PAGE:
After the highs of Creepshow #4, the follow up issue falls back to the mean. Both stories in Creepshow #5, rather surprisingly, rely heavily on the theme of comic books – which is either exceptionally meta, or perhaps the editorial team didn’t quite get any contrasting stories to line up in time. Either way, this issue is an interesting read in terms of comparing how the writers make use of comics within their texts.
Not so many years ago the writer of the first story (“Burning Ambition”) in Creepshow #5, Saladin Ahmed came to notice with his debut fantasy novel, Throne of the Crescent Moon. While I thought the novel was at least one draft away from being really, really good, it’s clear that Ahmed’s writing has come along in leaps and bounds since. That said, though, he appears to have taken the easy road with his story here, which is so satirically broad it straddles continents.
If I told you the main character was an American politician given to making incendiary, and rather ill informed comments, ginning up the crowd all the while bedecked in a red tie, you’d know exactly which particular American politician I was referring to. And while the fate Ahmed has in reserve for this politician is very, very satisfying, the overall story is so polemical it is drained of any suspense or, indeed, scares.
That said, the way in which our book burning politician gets his comeuppance – a cursed comic book taken from the creator who happens to be a witch – is very inventive and as I said before, satisfying. But the shorter format of this comic does tend to undercut any nuance (not that our American politician is capable of anything approaching nuance), but one feels that with a bit more work, Ahmed could’ve made the character somewhat sinister, thus rendering his fate all the more delightful.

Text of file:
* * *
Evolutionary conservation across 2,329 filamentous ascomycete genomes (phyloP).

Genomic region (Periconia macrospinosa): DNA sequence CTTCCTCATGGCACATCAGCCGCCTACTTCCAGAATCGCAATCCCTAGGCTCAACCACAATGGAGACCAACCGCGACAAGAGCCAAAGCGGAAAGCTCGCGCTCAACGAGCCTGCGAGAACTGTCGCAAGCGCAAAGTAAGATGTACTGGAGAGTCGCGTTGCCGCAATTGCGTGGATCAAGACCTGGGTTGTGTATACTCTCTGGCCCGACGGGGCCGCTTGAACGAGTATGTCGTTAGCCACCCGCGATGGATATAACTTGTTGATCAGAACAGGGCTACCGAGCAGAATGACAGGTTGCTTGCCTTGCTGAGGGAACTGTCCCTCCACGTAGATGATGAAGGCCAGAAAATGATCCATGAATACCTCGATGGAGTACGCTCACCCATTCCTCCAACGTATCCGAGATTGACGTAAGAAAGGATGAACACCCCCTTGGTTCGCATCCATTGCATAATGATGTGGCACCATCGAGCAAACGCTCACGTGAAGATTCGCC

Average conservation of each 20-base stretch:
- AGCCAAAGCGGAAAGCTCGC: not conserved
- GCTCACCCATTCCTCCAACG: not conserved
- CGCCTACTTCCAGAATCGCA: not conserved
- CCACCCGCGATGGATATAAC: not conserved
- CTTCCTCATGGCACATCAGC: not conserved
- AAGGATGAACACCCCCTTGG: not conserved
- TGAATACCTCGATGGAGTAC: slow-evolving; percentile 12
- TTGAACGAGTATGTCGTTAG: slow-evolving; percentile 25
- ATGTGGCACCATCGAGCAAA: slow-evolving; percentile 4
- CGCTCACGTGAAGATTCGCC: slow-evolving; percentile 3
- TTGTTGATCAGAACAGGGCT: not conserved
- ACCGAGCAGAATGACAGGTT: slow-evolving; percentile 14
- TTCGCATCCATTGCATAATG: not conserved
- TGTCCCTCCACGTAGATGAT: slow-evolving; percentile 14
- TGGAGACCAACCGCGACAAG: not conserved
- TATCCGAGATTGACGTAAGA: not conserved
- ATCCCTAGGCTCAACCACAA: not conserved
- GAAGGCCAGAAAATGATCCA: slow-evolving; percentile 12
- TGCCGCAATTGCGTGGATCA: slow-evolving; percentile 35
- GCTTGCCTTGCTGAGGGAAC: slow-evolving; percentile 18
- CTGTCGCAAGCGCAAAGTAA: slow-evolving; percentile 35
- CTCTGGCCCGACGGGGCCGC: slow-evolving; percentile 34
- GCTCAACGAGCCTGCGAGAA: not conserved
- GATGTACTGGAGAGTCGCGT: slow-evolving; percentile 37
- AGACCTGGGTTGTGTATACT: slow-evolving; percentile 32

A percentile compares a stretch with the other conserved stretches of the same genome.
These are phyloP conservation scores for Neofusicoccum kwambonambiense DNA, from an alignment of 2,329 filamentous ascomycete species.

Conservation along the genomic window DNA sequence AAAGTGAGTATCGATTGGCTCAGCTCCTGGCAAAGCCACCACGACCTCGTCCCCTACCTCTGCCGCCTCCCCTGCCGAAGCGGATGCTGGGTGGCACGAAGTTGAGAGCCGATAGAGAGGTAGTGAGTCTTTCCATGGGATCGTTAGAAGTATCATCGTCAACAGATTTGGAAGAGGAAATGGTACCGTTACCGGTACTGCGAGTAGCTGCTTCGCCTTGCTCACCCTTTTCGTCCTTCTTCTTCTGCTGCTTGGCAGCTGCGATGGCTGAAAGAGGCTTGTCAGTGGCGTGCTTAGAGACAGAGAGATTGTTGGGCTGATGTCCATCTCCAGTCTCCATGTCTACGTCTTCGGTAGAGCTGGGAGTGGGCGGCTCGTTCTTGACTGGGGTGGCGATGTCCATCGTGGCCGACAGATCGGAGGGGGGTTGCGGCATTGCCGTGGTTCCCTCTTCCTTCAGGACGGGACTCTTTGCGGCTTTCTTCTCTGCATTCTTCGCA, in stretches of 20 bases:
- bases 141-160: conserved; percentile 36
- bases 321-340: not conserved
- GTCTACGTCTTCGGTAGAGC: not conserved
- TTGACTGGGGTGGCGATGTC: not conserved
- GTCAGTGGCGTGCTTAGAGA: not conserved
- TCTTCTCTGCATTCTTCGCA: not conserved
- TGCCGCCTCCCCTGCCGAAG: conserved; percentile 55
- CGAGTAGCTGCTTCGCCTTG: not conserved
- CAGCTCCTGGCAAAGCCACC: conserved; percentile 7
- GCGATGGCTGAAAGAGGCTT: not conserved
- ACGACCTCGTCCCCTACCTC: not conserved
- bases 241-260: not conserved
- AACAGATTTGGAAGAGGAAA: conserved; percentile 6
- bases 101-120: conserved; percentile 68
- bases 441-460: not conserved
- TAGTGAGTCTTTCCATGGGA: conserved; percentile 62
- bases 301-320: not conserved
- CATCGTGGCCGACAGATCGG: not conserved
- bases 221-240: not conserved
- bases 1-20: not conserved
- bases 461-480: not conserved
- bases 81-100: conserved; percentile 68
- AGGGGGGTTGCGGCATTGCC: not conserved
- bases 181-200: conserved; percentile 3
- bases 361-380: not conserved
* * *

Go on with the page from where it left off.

The second story in Creepshow #5, by writers David Andry and Tim Daniel, does achieve a level of complexity that its predecessor lacks. The story, titled “Keep It Fed,” revolves around young Ernest and the twin problems he has to deal with – the very real monster under his bed, and his parents who refuse to believe that there is a monster under his bed. The story takes an unexpected turn when we discover the monster doesn’t want to eat Ernest himself, only something he loves. Well, Ernest has plenty of love to give…in the form of his vast and expanding comic book collection.
So a meeting of minds (and appetites) occurs – Ernest gets to live another day, as long as he feeds the monster his favourite comics. As long as he’s allowed to have comics, that is…
There’s a definite Twisted Sister – We’re Not Gonna Take It vibe to this story – like the music video, Ernest mimics the lead character in that both must deal with uncomprehending parents who are unable to fathom his rock and roll (well, comic obsessed) lifestyle.
And so it proves – years later, Ernest is still at home, still reading comics and still feeding his pet monster under the bed, until his father finally goes full Rambo and sets his collection alight, with his mother looking approvingly on. The book burning (which mirrors the theme of the first story in Creepshow #5) is amusingly illustrated by artist Matthew Roberts, who renders the fate of Ernest’s parents in delightful (if off panel) detail.
Creepshow #5 overall is an entertaining issue marred slightly by a too broad satirical brush in the first story, but is redeemed by an entertaining second instalment that balances nicely the typical Creepshow vibe of laughs and gasps.